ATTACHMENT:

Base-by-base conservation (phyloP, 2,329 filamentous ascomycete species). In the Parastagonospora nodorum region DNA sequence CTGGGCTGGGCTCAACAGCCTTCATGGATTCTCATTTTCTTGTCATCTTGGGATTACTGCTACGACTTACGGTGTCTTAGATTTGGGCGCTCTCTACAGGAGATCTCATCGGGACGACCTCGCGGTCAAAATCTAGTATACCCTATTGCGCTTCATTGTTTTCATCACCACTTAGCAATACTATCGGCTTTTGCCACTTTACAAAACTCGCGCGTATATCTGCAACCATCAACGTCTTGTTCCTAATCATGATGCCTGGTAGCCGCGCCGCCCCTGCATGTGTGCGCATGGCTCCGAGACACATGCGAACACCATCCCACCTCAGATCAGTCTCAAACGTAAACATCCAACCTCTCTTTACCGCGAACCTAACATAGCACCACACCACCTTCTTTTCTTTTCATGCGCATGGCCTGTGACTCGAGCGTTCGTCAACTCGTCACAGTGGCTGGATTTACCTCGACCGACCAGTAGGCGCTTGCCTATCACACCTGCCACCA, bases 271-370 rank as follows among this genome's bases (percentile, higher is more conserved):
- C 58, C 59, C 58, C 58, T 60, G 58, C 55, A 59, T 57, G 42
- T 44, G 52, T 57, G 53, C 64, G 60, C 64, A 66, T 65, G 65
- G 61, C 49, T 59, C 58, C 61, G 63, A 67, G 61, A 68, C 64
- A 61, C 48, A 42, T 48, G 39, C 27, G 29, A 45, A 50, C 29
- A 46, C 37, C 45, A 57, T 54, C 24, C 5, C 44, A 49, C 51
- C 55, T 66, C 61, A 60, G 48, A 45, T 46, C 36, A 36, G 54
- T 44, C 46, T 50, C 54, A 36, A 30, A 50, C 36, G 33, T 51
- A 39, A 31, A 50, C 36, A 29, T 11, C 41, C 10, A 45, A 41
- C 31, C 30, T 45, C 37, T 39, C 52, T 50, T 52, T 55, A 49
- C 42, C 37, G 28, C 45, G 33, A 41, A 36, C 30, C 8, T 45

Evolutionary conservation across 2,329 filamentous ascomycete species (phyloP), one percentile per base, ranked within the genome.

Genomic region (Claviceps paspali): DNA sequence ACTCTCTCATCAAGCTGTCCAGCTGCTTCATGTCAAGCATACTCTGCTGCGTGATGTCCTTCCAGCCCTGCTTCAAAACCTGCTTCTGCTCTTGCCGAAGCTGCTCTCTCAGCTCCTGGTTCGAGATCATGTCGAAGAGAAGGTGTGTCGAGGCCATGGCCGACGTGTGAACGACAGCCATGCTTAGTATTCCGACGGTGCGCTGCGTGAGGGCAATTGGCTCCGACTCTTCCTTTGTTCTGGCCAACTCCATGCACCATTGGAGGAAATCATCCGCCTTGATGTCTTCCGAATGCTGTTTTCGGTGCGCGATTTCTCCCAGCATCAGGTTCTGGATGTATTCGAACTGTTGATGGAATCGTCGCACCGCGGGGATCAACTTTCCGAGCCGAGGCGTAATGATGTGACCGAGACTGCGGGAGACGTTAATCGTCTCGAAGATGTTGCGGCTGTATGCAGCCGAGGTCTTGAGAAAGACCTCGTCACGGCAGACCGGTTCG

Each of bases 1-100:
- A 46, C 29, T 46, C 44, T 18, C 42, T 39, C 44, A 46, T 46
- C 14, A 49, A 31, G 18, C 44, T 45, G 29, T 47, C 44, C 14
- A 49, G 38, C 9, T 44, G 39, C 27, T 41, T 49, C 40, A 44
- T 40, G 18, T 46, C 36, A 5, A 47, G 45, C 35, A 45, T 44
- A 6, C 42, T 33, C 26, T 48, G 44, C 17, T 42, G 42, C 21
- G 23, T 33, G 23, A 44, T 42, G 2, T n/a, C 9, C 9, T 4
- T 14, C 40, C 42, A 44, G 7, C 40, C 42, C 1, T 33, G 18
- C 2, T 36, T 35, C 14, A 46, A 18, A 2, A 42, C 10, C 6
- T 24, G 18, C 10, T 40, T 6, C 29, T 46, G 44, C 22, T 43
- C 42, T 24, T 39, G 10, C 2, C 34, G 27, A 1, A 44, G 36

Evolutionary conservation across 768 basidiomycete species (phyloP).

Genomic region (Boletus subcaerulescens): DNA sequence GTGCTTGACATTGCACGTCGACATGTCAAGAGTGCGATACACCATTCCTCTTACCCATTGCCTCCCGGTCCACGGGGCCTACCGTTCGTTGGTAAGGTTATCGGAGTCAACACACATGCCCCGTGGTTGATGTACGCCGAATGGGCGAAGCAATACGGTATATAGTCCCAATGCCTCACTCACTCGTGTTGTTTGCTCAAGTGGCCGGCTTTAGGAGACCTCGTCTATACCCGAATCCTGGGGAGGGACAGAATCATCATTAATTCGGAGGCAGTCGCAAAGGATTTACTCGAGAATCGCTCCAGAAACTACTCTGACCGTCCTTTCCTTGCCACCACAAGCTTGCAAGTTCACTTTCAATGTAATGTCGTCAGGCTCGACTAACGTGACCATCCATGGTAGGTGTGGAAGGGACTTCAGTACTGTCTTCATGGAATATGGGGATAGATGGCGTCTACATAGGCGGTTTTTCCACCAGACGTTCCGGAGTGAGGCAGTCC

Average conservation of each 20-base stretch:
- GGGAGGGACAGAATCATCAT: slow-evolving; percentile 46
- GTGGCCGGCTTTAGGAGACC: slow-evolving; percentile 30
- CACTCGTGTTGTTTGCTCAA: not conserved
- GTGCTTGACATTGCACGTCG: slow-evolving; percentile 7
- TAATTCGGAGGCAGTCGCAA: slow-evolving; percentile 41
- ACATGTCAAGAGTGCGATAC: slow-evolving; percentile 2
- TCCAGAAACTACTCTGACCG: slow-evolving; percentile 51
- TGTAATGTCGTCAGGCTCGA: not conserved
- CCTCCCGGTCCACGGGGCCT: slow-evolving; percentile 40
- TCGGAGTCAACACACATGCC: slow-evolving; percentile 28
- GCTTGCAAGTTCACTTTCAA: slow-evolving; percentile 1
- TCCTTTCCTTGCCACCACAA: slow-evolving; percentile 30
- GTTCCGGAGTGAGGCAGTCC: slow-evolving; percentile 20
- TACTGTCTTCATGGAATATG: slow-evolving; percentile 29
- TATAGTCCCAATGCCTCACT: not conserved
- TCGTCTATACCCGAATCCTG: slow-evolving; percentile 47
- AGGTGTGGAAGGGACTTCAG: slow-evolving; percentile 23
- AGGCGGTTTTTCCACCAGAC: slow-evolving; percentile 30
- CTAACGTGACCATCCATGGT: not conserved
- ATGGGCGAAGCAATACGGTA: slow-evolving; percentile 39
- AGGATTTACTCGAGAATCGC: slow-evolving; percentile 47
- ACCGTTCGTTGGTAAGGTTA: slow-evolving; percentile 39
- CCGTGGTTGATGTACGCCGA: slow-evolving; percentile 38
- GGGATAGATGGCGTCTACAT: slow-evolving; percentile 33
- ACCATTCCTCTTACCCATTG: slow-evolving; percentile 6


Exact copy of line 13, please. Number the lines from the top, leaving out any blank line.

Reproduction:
Genomic region (Claviceps paspali): DNA sequence ACTCTCTCATCAAGCTGTCCAGCTGCTTCATGTCAAGCATACTCTGCTGCGTGATGTCCTTCCAGCCCTGCTTCAAAACCTGCTTCTGCTCTTGCCGAAGCTGCTCTCTCAGCTCCTGGTTCGAGATCATGTCGAAGAGAAGGTGTGTCGAGGCCATGGCCGACGTGTGAACGACAGCCATGCTTAGTATTCCGACGGTGCGCTGCGTGAGGGCAATTGGCTCCGACTCTTCCTTTGTTCTGGCCAACTCCATGCACCATTGGAGGAAATCATCCGCCTTGATGTCTTCCGAATGCTGTTTTCGGTGCGCGATTTCTCCCAGCATCAGGTTCTGGATGTATTCGAACTGTTGATGGAATCGTCGCACCGCGGGGATCAACTTTCCGAGCCGAGGCGTAATGATGTGACCGAGACTGCGGGAGACGTTAATCGTCTCGAAGATGTTGCGGCTGTATGCAGCCGAGGTCTTGAGAAAGACCTCGTCACGGCAGACCGGTTCG